Osteoarthritis, a degenerative joint disease, is the most common type of arthritis. According to the Centers for Disease Control and Prevention, an estimated 27 million adults in the United States live with this disease.
Osteoarthritis is caused by a breakdown in cartilage in the affected joints, often as a result of post-traumatic stress following articular cartilage injuries.
The body’s typical response to this kind of injury includes inflammation, causing even more damage that can lead to the spread of lesions beyond the region where the initial injury occurred.
When such cartilage loss happens, the only treatment currently available is joint replacement.
To gain a better understanding of this disease, University of Iowa researchers have developed a mathematical model to investigate the spread and abatement of lesions that form on the surface of the cartilage following injury. These findings were published last September in “Biology Direct”—an online journal that serves the life science research community.
“Studying post-traumatic stress may lead to advances that will reduce the loss of cartilage associated with osteoarthritis,” said Jason Graham, lead author and Ph.D. candidate in the Interdisciplinary Graduate Program in Applied Mathematical and Computational Sciences.
Articular cartilage is a smooth, white tissue that covers the ends of bones where they come together to form joints. Articular cartilage is composed of cells called chondrocytes—the only cells found in cartilage. Stress and injury are known to kill chondrocytes, resulting in the formation of lesions on the cartilage surface.
The limited capacity of chondrocytes to repair themselves, coupled with the body’s typical injury response (inflammation), can cause the spread of lesions and development of osteoarthritis.
The mathematical model created by Graham and his colleagues suggests that certain molecules called cytokines may help trigger the body’s natural healing process in those with osteoarthritis.
Cytokines are small, cell-signaling protein molecules that activate and regulate processes necessary for normal cell function.
Specifically, Graham’s team is looking at an anti-inflammatory cytokine called erythropoietin (EPO). Their model shows that EPO may limit the conversion of healthy chondrocytes to the catabolic state (a breakdown of cell components to release energy). While the catabolic state occurs as part of normal cell metabolism, high rates of catabolism can be associated with injury responses like inflammation.
EPO, then, may influence the response of chondrocytes to pro-inflammatory cytokines, reducing problematic injury responses and helping to hasten the body’s process of finding a healthy stasis post-injury.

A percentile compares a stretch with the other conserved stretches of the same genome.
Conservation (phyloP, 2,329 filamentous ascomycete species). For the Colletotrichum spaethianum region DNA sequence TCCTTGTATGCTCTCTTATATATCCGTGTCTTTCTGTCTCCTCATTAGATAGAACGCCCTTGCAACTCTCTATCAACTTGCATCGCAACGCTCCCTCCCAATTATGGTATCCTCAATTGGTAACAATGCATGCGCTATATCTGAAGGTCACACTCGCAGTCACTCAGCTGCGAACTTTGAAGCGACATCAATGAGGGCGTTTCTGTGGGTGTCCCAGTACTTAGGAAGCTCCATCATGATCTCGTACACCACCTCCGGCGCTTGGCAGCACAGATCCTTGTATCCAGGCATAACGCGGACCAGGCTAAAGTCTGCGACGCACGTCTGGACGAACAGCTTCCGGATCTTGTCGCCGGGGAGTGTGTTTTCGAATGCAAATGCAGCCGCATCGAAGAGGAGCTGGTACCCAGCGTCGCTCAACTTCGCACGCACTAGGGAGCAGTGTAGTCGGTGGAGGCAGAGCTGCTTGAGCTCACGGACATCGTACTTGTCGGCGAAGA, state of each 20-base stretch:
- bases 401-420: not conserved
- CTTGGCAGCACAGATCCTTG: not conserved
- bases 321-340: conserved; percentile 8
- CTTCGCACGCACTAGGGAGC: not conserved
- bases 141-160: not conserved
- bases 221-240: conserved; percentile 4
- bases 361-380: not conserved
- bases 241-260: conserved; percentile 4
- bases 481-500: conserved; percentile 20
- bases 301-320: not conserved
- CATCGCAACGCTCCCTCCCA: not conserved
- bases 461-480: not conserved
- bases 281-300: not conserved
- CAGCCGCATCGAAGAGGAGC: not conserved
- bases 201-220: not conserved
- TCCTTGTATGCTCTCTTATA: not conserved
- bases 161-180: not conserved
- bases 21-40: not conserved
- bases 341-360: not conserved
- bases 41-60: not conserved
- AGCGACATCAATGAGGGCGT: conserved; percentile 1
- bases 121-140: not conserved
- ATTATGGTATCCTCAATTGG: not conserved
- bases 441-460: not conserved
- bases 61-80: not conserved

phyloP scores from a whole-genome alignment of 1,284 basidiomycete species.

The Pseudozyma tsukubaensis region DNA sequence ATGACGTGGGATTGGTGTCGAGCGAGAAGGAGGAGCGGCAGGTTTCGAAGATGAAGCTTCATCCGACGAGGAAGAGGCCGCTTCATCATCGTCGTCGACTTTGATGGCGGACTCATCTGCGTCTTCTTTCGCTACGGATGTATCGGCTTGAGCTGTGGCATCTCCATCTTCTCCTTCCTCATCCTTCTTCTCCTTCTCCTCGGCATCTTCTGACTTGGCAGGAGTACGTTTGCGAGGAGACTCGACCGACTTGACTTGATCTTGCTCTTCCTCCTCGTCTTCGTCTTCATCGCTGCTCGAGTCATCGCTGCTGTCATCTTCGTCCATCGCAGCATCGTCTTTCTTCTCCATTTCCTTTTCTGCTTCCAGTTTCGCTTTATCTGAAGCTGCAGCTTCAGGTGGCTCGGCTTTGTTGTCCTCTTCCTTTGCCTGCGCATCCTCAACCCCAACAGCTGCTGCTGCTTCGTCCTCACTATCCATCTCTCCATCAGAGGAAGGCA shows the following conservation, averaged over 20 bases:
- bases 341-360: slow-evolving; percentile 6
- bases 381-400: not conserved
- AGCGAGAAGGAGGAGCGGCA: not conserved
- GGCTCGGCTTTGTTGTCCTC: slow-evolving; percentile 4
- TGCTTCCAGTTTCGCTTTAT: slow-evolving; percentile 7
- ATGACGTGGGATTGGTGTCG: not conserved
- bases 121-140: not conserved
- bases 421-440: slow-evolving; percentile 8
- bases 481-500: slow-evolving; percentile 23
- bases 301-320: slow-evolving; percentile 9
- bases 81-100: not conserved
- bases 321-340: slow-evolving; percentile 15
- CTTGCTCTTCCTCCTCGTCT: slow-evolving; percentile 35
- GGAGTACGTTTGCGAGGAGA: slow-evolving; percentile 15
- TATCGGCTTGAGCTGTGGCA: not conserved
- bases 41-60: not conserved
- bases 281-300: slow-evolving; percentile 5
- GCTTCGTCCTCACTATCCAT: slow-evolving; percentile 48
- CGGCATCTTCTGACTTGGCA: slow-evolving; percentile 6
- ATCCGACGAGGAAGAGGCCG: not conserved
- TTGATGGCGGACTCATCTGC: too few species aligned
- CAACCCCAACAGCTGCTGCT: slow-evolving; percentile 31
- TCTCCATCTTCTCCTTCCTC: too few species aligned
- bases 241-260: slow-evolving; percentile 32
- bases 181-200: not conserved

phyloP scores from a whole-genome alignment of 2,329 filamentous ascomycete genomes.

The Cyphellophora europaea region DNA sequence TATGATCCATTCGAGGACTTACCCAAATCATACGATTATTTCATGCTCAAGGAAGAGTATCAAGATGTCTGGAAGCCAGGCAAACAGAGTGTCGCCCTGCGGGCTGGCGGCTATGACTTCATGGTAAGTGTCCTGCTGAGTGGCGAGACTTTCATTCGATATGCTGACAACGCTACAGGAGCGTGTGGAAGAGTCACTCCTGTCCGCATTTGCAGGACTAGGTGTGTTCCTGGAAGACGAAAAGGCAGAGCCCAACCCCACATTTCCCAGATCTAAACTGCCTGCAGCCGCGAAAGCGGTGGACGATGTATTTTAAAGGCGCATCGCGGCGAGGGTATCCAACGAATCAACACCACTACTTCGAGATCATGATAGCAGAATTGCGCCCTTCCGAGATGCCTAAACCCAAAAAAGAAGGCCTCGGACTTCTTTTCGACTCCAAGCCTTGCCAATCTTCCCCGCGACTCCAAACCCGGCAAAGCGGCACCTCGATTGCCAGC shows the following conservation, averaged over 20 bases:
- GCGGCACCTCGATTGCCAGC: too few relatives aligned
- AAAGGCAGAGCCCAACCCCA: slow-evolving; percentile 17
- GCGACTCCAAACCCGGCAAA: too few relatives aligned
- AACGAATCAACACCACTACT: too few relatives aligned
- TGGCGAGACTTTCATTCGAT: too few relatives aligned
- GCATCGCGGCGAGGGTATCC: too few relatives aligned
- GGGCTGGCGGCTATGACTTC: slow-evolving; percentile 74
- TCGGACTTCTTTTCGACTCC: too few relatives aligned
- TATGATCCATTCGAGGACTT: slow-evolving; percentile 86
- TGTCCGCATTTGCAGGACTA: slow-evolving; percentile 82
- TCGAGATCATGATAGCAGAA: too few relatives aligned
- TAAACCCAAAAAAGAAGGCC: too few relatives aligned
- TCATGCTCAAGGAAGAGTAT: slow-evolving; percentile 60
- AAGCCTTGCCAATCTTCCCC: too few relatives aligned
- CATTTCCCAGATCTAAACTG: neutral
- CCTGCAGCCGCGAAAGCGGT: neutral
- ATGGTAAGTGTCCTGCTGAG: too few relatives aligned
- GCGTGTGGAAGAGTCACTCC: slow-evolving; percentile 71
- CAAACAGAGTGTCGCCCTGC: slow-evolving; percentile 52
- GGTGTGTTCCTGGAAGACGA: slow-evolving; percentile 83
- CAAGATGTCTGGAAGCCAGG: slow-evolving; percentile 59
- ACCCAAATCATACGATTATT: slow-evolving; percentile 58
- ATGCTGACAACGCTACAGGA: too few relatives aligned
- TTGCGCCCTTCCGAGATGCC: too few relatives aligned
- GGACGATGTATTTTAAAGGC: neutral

The researchers believe their model can be used to study the effectiveness of exogenous EPO (i.e., EPO generated outside the body and introduced as a therapeutic drug) as a potential therapy for limiting secondary pro-inflammatory cytokine-induced injury and promoting healing in articular cartilage. Clinical researchers would use the model to test various dosages and drug delivery methods.
“A concern that often arises in clinical settings is that patients will present with joint inflammation, be treated with positive results, and then present again a few months later with reoccurring inflammation,” Graham said. “Another possible application of our work is to help understand the biological processes that result in this type of reoccurring joint inflammation.”
Using mathematics to map biological processes
Developing this mathematical model for cartilage injury response was quite a challenge for the UI team, which included James Martin, senior author and UI assistant professor; Prem Ramakrishnan, assistant research scientist; and Lei Ding, postdoctoral research scholar, all in the Department of Orthopaedic Surgery; and Bruce Ayati, associate professor and Graham’s mentor in the Interdisciplinary Graduate Program in Applied Mathematical and Computational Sciences.
The mathematical model is a system of nine equations. Four of the equations describe the changes in cytokine concentrations during injury response, another four equations describe the biological changes of chondrocytes during injury response, and one equation describes the changes to the extracellular matrix (the tissue immediately surrounding the chondrocytes).
“There is a lot that goes on at the cellular level during the injury response,” Graham said. “It was tricky to decide what aspects of the biology and biochemistry to try to include explicitly in the mathematical model, what to include implicitly in a sort of abstract way, and what could be ignored all together.
“It took a lot of going back and forth with Jim and Prem in order to come up with something that we all thought really captured the essence of the phenomenon.”
The rewards of interdisciplinary research
Graham considers his collaboration with orthopaedics researchers a valuable professional development experience.
“I learned a lot talking to other researchers outside of my area of expertise,” Graham said. “I also think that I was able to ask questions that Jim and Prem had not previously thought of, and bring a different perspective to the problems. Explaining the mathematics to the orthopaedics researchers helped me to focus my thinking and be able to explain equations to people who are not used to thinking in mathematical symbols.”
The research was supported by grants from the National Science Foundation and the National Institutes of Health Challenge.